The miracle fruit you've probably never heard of
EC: What Is Jackfruit?
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2017 is the year of the jackfruit, according to Pinterest's annual trend reporting—but unless you've spent a lot of time searching for vegetarian recipes in the last six months, I would venture to say there's a good chance you've never heard of jackfruit. Heck, even folks who are looking for vegetarian recipes might be intimidated by using jackfruit in recipes, because what is jackfruit, even? How do you cook with jackfruit? Why is jackfruit so popular all of a sudden, and how, exactly, can a fruit taste like pulled pork? Is this Pinterest trolling us, or is jackfruit a viable plant-based alternative to meat that Americans should be embracing?

Let's start with the plant itself, shall we? Jackfruit trees are native to south and southeast Asia; think India, Bangladesh, Indonesia, and Thailand. And in those countries, jackfruit is an everyday ingredient. To give you a sense of the scale, "In South India, the jackfruit is a popular food ranking next to the mango and banana in total annual production," writes Julia F. Morton in Fruits of Warm Climates. The jackfruit itself is massive, weighing between 10 and 100 pounds. Let me say that again. When you're dealing with jackfruit, a single piece that weighs ten pounds is considered to be small.

So yes, it's an intimidating piece of fruit to work with based on weight alone, but don't forget about the prickly exterior that makes the jackfruit look like it belongs on the end of a stick like a mace. And, as Bonnie S. Benwick notes in the Washington Post, "Things don’t get easier once you cut the fruit open. A milky, hard-to-remove sap is released with each cut." That latex will stick to your knife and every surface around it. There's also a tough core, and each little pod of starchy jackfruit flesh is filled with fat, solid seeds that are hard as rocks.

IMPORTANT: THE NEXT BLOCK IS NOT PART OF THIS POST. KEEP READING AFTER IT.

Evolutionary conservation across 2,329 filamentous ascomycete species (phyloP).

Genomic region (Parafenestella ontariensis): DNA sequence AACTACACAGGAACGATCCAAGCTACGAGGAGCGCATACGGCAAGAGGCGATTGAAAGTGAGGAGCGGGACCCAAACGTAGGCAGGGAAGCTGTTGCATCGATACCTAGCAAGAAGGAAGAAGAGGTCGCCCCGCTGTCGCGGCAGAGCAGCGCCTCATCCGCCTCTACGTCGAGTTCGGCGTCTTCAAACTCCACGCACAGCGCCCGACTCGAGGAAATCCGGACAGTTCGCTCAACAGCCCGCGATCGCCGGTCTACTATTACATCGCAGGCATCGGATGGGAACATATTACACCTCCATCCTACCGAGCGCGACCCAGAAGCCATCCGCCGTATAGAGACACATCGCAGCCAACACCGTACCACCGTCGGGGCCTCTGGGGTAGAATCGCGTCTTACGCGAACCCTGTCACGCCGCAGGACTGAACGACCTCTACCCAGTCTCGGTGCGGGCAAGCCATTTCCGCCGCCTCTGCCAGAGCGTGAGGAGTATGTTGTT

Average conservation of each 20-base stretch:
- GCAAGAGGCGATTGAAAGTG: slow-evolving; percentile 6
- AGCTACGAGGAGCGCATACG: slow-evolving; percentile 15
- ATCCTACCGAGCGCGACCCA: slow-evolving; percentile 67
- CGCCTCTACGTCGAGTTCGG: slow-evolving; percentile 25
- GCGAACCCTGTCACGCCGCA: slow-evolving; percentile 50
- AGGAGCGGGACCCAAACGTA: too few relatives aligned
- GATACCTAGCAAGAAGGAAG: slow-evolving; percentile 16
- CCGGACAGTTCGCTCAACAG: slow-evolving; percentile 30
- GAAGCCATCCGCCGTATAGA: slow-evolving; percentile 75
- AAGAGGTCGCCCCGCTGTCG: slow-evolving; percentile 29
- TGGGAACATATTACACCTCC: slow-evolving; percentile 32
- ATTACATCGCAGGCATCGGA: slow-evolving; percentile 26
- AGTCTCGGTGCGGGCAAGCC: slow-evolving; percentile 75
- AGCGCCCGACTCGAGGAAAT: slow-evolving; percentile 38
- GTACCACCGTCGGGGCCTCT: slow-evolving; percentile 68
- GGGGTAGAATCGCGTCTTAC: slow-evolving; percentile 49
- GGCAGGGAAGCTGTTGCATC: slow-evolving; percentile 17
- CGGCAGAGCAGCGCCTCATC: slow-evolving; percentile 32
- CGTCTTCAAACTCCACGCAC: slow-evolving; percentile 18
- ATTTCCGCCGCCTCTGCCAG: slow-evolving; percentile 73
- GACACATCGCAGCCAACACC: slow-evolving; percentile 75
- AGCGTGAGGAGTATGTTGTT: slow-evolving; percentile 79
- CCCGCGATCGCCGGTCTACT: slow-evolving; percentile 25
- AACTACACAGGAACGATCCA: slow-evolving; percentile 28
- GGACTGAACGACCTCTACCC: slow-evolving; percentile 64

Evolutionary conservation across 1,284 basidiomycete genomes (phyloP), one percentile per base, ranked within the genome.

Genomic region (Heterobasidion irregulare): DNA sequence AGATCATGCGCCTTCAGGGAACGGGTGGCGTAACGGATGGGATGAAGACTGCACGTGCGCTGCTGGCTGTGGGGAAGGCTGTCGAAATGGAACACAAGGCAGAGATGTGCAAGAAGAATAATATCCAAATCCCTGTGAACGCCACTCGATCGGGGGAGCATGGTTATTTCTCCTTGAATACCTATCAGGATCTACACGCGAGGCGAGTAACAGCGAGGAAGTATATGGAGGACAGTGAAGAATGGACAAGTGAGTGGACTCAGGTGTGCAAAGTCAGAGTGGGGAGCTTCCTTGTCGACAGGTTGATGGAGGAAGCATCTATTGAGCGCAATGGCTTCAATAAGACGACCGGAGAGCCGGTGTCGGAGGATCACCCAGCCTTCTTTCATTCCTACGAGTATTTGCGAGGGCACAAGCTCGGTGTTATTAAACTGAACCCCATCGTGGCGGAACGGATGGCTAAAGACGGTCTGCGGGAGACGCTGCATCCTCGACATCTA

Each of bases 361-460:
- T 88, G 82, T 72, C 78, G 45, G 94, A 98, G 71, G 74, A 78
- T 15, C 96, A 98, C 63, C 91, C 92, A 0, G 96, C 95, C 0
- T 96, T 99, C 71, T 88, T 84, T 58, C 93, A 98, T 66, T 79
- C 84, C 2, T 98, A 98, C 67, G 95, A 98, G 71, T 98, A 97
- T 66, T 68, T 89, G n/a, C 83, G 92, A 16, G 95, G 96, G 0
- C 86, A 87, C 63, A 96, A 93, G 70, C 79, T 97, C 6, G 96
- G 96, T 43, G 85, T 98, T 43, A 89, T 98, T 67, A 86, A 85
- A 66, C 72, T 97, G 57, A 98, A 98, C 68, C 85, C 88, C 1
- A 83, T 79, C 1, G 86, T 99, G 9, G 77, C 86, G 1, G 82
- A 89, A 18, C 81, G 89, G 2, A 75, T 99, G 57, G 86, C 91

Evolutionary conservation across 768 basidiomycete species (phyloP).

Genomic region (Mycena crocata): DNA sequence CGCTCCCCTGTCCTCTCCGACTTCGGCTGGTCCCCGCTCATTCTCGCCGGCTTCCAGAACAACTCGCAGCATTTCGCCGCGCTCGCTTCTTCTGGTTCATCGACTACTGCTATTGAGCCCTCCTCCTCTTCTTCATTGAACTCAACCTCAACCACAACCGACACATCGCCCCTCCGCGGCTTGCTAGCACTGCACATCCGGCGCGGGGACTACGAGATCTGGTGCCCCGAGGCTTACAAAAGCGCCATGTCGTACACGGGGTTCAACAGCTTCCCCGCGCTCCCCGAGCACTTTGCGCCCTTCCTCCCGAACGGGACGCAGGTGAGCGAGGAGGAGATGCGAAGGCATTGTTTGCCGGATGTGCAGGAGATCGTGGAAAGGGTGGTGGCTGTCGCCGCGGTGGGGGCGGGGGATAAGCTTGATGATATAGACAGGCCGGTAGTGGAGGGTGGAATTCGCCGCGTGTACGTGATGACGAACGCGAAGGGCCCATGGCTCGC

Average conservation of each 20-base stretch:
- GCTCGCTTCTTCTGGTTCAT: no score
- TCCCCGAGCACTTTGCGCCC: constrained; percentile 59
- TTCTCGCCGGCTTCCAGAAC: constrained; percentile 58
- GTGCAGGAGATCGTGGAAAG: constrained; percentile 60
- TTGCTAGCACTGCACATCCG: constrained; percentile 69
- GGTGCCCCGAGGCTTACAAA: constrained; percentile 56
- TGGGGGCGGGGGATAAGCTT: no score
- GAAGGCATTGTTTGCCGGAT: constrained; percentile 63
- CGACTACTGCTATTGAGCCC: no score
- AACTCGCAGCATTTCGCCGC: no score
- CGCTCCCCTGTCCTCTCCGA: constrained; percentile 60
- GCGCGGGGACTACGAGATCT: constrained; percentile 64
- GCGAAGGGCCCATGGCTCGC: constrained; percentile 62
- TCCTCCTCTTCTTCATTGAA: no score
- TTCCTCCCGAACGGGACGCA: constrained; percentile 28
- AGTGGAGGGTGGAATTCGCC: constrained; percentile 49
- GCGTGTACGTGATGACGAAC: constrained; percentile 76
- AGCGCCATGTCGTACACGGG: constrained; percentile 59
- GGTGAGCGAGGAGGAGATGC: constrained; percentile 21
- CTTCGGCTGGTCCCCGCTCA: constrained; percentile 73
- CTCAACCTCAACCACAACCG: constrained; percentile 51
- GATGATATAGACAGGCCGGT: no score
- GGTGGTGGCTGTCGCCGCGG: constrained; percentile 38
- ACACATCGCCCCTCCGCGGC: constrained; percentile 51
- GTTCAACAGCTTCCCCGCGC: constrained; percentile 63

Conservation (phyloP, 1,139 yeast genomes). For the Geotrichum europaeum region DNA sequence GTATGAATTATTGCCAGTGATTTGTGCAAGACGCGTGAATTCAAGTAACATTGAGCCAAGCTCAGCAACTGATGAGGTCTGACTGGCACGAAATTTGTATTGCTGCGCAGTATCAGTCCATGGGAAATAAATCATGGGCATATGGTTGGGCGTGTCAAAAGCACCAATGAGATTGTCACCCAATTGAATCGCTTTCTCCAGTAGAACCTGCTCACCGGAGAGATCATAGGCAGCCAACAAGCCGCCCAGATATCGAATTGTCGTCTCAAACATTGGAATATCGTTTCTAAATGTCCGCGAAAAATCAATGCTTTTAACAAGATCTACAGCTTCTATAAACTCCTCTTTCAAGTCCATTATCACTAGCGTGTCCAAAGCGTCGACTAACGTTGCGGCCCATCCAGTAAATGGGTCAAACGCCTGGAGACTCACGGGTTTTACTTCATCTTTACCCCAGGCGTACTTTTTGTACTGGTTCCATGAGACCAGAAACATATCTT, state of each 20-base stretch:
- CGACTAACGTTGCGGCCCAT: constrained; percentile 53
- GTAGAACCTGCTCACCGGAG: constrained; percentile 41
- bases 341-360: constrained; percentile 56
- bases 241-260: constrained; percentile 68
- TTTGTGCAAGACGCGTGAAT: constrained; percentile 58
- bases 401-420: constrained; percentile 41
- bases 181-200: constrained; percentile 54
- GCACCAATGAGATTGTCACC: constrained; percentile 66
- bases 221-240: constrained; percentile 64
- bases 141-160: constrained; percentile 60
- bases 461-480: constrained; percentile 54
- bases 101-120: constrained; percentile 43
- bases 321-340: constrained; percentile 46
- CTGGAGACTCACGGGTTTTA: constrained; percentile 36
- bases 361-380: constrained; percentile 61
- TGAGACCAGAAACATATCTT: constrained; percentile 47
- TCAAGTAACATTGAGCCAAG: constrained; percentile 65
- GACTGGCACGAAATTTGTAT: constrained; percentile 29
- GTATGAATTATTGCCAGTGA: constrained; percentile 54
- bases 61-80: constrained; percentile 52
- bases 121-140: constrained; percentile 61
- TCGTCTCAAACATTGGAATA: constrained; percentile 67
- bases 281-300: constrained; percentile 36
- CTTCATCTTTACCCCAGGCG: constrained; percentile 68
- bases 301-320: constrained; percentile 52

The smell of jackfruit isn't exactly pleasant, either. It's a "distinctive, musky smell, and a flavor that some describe as like Juicy Fruit gum," according to Marc Silver at NPR. Silver adds that folks who participated in a taste test of jackfruit compared the aroma, "to overripe fruit, packaged fruit cup, smelly feet, stinky cheese and pet food." But that smell is how you know the fruit is ripe, and the flesh inside is a bright yellow hue, ready to eat.

And, somewhat against the odds, raw, ripe jackfruit is actually pretty delicious; tasters at the Washington Post, "found notes of pear, pineapple, banana and papaya in the ripe fruit, commenting favorably on a texture they identified as having more body than mango and a satisfying moisture level."

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But the jackfruit takes on a whole new life when cooked. Those hard jackfruit seeds? After being boiled, they can be eaten like chestnuts. The bright yellow flesh is great in desserts; think jackfruit ice cream. And the flesh of a young jackfruit, one that is still a little green and hasn't fully ripened to have that bright yellow hue, is what's used to make the so-called vegetarian pulled pork and is commonly used in Indian and Thai curries.

If you're not used to eating plant-based meat substitutes, you might not think that a starchy, young jackfruit has enough heft to stand up to, say, pulled pork. But the fruit is surprisingly hearty and is packed with nutritional benefits, too. According to Epicurious, jackfruit is a good source of good source of protein, potassium, calcium, and iron.

Considering the health benefits of jackfruit, the myriad ways it can be prepared, and its ubiquity across tropical regions of the world, it should come as little shock that it's being heralded as a "miracle" crop. At least, that's what Shyamala Reddy, a biotechnology researcher at the University of Agriculture Sciences in Bangalore, India, told the Guardian, adding, "If you just eat 10 or 12 bulbs of this fruit, you don't need food for another half a day." The perennial tree is also pretty self-sufficient once planted and doesn't need much care from farmers, so researchers are looking at it as a potential solution to chronic food insecurity in tropical and subtropical areas of the world.

In other words, there's no reason to be intimidated by jackfruit—so go ahead make that jackfruit nachos recipe you've had Pinned for the last few months.

By Maxine Builder and Maxine Builder